So, while July was stressful and busy, I had great ups to balance the stress. I managed to read 5 books:

  • Rich People Problems by Kevin Kwan: I finally finished the Crazy Rich Asians trilogy! I had a lot of fun with it and I look forward to reading more romance, it’s a genre that I need to explore more for sure.
  • Reinas Malditas by Cristina Morato: This was not a great book but it was so much fun discussing it with my friends. I learned a lot from our conversations but not enough from the actual book to make me love it. Too bad!
  • A Thousand Splendid Suns by Khaled Hosseini: This was a heartbreaking story that gave me a lot of history along with a beautiful story. I gotta check out more of Hosseini’s books.
  • The Viscount Who Loved Me by Julia Quinn: Another romance book! These have really surprised me because I feel like they are more about the men than the women, which is quite interesting. I am overall enjoying the Bridgerton series and I look forward to reading the other books.
  • Fierce FairyTales by Nikita Gill: Poetry is not normally in my bookshelves so it was great to read these poems inspired by fairy tales! I am now following Gill on Instagram and want to read more poetry this year!

All in all, a busy, productive, stressful, fun month! August is looking to continue to be busy at work and also fun with the book clubs. How did your July go? Are you excited for August and the peak of summer?

Review: Fierce FairyTales by Nikita Gill

Fierce FairyTales by Nikita Gill

One of the highlights of the month (for the past three months) has been getting the Feminist Book Club Subscription Box! For the month of July there was a theme of poetry and Fierce FairyTales was the book chosen for the box. This book is by Nikita Gill, a writer and poet who has become pretty popular online with her thought-inducing posts about fairy tales, mythology, and how it all relates to what it means to be human.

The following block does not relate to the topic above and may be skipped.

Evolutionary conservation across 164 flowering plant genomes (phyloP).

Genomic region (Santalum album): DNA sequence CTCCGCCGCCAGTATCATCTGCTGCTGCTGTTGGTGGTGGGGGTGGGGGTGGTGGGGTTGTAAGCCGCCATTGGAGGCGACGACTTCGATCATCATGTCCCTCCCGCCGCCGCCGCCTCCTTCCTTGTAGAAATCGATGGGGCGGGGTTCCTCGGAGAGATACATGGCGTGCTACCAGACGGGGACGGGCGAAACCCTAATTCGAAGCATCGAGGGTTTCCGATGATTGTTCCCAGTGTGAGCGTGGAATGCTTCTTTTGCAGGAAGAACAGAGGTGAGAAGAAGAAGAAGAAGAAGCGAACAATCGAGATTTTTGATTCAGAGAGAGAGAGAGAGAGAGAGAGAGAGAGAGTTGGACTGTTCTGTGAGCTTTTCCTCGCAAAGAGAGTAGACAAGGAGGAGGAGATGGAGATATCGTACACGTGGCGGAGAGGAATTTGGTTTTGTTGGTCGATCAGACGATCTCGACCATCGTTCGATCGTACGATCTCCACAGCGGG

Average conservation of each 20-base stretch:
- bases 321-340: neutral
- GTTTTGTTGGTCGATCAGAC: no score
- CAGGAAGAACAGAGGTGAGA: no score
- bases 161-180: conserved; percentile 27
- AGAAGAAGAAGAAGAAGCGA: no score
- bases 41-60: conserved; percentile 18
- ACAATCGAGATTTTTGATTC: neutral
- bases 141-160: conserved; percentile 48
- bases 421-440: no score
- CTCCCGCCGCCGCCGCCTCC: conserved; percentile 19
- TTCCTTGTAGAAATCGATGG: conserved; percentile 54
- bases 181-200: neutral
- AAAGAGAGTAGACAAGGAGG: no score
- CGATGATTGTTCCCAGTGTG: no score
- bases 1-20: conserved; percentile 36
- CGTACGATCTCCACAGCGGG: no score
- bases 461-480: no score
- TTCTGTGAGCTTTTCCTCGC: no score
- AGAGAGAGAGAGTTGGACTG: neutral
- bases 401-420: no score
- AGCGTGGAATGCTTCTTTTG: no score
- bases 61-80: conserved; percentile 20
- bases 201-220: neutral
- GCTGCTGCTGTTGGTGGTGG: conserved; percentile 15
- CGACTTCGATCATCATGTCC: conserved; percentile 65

I thoroughly enjoyed her work in Fierce FairyTales! I don’t normally read poetry so it was a breath of fresh air to slow down a bit and experience these poems that encapsulated an idea about a particular fairy tale. Each one took one character or idea from a fairy tale and flipped it in order to show how messed up each story truly is.

Take Rapunzel, she’s trapped by her mother in a tower in a completely toxic relationship and she has to wait for a prince to come and save her. To top it all, the only way he can get to her is to climb on her hair. Gill tells a story where perhaps, Rapunzel cuts her own hair and uses it to get down!

Growing up I saw these fairy tales as ideals, the princess waits in her castle/tower/cell for a prince to come and save her and then they marry and they are happily ever after. The princess doesn’t really need to think or accomplish anything except wait and go with the prince who comes save her. Of course that’s not true, but it definitely left me with some subconscious feelings about feeling shame about being an independent and strong woman.

Another cool thing about this book is that Gill illustrates it too. She has beautiful drawings with some of the poems that really helped me add that other dimension to the poem. Some of the poems were very uplifting and inspiring while others are heartbreaking and just touched those tender bits in my heart. One such poem was The Giant’s Daughter, which I will share here so you can have a sample of what to expect if you choose to read this wonderful book:

The Giant’s Daughter

Teaching yourself to take up space
is like trying to love someone
who is violently resisting your love.

It is walking into a room
and trying not to make yourself scarce.
It is to be mindful of your own shrinking.

It is to become comfortable with
being uncomfortably aware that you,
like Houdini, have mastered the art
of escaping whilst being watched.

It is learning how not to do it
even when every bone in your body
has been taught to go into hiding.

Fierce FairyTales by Nikita Gill, pg. 119

Do you enjoy poetry? Even if you don’t read it much, like me, if you like fairy tales and re-tellings, definitely check this out!